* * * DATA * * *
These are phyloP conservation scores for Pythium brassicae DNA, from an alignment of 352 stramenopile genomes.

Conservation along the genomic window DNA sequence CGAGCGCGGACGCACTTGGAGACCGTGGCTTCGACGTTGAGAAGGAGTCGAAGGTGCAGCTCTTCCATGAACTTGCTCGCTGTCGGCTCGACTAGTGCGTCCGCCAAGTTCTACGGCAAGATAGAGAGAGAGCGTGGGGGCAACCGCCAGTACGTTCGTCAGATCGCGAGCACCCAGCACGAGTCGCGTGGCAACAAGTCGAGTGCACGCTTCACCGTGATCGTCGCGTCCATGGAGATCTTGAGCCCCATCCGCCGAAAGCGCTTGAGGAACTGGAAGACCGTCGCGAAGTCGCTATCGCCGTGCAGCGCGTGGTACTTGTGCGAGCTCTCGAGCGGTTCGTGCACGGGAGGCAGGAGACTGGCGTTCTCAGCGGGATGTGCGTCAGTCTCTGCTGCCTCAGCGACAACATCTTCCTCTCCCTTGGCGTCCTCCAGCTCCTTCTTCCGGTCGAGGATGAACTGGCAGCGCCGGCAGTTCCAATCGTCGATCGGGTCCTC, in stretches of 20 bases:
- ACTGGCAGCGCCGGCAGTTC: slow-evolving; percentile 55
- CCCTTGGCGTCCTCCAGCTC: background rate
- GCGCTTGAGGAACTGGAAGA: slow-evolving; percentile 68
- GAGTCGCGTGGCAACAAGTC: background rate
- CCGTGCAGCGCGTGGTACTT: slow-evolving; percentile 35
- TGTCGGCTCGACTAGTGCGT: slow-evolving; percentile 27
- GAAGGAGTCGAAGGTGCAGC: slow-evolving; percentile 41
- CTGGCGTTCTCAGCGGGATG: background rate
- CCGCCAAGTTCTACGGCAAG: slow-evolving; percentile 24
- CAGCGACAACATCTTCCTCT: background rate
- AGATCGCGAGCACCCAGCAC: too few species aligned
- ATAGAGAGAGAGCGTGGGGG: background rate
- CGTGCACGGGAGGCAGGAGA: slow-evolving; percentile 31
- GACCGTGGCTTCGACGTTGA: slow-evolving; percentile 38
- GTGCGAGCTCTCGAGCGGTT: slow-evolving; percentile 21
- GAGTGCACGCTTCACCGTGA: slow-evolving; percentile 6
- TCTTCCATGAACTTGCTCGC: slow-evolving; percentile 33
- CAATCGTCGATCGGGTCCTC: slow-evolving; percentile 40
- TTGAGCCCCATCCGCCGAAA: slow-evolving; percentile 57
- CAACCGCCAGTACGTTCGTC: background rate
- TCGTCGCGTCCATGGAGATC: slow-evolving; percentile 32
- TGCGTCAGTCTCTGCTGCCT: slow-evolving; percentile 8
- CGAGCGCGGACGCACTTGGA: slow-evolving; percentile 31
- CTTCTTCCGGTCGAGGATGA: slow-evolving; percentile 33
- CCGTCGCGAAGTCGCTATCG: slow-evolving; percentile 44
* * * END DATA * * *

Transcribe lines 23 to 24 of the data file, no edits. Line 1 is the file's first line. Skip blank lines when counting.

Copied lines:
- TCGTCGCGTCCATGGAGATC: slow-evolving; percentile 32
- TGCGTCAGTCTCTGCTGCCT: slow-evolving; percentile 8